Taylor-madebaby

Welcome to our blog for keeping family and friends up to date on the latest Clemmer-family news, and all the ramblings of a stay-at-home mom trying to stay sane among all the craziness!

Thursday, April 01, 2010

Review of The Gospel According to Lost

I'm a big fan of certain TV shows, Lost being one of them. So when the chance to review this book for Thomas Nelson came up I jumped for it! The Gospel According to Lost by Chris Seay was most definitely an interesting read, but I was slightly disappointed. It was an easy read, but for some reason I seemed to struggle through it. Maybe it was the fact that some of the comparisons between the characters of Lost and scripture got a little bogged down, I'm not exactly sure. Maybe it was the fact that even though it was CLEARLY stated that the point of the book was not about spoilers or even unveiling exactly what the writers had in mind when they wrote the show, I was still hoping for something along those lines!

I tend to watch my TV shows without giving much thought to them. I'm a strictly for entertainment watcher. However, when parallels are so strong they jump off the screen at you, I can't help but notice. But, since I don't usually go searching for deeper meaning, this book was an interesting look at a show that is obviously filled with hints of much more than we see on the surface.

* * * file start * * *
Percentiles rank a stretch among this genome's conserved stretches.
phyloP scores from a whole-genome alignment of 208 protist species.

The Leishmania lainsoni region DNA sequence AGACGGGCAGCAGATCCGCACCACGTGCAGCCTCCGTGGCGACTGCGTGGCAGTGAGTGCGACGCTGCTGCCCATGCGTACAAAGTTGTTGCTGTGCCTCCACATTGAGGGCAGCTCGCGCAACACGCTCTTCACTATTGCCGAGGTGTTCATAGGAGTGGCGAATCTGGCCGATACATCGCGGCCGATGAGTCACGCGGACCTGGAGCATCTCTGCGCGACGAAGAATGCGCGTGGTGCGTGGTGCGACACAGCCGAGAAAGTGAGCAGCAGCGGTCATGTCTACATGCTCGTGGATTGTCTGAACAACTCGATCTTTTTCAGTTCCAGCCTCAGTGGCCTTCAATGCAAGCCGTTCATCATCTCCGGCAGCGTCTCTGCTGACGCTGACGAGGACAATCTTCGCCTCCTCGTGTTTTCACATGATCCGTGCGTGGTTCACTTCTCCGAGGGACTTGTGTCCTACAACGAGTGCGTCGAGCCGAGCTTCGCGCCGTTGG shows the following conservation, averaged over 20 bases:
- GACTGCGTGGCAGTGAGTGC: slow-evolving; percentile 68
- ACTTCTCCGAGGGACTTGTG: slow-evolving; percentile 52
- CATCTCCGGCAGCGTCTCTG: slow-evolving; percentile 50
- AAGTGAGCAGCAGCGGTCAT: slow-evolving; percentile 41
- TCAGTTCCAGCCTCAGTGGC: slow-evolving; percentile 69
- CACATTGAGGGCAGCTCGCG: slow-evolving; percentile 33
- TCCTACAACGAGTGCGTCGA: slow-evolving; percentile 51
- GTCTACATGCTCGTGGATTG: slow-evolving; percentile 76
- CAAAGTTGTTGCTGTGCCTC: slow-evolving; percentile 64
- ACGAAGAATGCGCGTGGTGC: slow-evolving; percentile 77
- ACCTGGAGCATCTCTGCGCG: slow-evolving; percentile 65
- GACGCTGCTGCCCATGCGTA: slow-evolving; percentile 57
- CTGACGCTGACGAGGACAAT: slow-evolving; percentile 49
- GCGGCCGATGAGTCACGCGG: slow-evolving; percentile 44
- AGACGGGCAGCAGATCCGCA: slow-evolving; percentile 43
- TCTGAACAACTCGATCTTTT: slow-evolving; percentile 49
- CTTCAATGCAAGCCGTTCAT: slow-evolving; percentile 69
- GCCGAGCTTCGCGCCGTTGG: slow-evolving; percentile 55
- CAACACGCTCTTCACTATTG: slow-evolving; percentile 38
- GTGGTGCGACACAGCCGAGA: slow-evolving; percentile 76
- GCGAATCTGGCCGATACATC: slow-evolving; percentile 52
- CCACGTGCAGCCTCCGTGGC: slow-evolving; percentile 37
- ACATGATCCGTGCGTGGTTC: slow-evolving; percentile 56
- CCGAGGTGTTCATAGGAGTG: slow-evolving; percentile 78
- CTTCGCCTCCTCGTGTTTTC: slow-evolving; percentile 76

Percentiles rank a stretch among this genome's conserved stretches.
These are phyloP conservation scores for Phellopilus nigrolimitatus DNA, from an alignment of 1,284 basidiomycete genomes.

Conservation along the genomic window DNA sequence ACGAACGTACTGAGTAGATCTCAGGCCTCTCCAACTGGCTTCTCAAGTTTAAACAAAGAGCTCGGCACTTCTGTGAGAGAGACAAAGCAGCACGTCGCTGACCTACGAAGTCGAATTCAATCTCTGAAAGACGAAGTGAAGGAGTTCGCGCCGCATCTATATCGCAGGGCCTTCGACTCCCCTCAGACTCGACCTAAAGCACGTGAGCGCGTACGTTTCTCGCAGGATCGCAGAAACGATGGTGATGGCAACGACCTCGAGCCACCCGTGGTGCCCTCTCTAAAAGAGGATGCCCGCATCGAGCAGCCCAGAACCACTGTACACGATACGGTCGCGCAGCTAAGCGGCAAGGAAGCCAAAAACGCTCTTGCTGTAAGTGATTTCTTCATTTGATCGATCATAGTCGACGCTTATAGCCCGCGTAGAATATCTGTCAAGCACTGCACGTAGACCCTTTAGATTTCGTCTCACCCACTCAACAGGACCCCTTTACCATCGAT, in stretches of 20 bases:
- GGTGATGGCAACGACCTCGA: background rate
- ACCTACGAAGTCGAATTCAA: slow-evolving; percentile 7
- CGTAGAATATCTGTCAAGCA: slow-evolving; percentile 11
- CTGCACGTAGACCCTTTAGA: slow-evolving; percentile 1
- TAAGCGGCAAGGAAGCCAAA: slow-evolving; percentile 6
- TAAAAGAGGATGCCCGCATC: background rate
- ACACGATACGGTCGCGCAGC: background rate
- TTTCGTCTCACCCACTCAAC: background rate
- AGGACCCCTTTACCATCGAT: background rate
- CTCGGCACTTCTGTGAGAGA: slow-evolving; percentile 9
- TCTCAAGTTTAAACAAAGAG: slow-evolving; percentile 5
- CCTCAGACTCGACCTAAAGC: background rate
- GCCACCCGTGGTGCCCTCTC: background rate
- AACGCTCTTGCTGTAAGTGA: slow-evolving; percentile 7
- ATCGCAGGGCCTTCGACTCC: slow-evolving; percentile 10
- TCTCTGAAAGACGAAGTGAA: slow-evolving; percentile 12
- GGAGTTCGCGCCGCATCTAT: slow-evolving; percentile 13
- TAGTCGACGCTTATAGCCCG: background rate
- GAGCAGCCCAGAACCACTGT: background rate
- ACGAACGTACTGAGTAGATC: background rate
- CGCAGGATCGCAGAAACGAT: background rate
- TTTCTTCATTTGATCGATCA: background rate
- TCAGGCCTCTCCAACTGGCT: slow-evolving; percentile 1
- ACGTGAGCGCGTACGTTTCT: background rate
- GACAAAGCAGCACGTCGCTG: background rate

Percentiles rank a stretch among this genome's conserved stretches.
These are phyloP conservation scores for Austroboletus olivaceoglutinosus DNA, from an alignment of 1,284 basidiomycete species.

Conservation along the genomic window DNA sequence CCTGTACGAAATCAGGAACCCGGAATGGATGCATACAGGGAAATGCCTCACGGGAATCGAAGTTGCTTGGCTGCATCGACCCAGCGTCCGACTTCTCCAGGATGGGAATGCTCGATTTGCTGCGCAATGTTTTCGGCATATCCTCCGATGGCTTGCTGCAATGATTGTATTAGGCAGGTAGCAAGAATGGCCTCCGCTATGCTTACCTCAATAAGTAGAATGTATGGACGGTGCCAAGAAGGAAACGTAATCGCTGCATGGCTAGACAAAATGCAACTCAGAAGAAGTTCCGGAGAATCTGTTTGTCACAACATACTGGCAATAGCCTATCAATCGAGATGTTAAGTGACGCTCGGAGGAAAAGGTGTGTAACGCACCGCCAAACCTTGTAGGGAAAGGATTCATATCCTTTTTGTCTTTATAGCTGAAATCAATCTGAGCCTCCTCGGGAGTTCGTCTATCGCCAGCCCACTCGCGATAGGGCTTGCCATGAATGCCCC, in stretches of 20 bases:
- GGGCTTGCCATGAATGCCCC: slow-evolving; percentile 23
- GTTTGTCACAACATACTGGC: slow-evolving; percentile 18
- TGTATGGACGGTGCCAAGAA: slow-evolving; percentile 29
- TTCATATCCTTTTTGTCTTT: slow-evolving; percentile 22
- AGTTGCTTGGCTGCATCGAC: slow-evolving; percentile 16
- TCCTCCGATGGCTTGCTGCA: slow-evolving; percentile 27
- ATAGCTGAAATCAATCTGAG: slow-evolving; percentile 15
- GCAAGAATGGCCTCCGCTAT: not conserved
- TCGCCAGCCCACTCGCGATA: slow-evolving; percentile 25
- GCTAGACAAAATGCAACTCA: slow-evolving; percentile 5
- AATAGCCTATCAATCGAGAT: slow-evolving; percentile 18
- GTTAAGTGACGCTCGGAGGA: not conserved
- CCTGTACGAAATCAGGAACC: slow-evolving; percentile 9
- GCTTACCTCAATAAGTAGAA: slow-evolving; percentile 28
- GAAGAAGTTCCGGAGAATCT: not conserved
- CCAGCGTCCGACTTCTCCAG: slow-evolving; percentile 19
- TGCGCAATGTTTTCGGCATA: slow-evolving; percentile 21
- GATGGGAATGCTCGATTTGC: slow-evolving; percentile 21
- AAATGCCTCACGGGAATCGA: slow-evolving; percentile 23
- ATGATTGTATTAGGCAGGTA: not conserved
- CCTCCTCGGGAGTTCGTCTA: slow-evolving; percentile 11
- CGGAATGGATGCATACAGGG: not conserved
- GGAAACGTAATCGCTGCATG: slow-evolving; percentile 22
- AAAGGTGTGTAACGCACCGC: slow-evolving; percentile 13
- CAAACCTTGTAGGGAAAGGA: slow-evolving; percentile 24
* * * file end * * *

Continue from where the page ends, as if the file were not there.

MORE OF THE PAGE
One of the large concepts in the book was how the characters change over time. How even killers can become respected leaders, and how people come to look to them for help and advice. The theme of redemption and change is a strong one, one that Seay points out is a journey and not something that happens quickly. For several characters, Seay points out that they feel helpless to change who they are and feel that redemption for themselves is impossible. He also points out that "One of the most satisfying pleasures of Lost is that we find characters who actually change and grow."

This book has made me see that there's so much more to the show than I'd given it credit for, and even mentioned past episodes that I'd forgotten and now want to go back and re-watch. It's a quick read and an interesting one. Whether the writers of the show truly meant to parallel biblical principles or not, Seay makes a compelling case to support it. For fans of the show, I would recommend checking into this book, just don't expect any undercover revelations or spoilers for the coming episodes!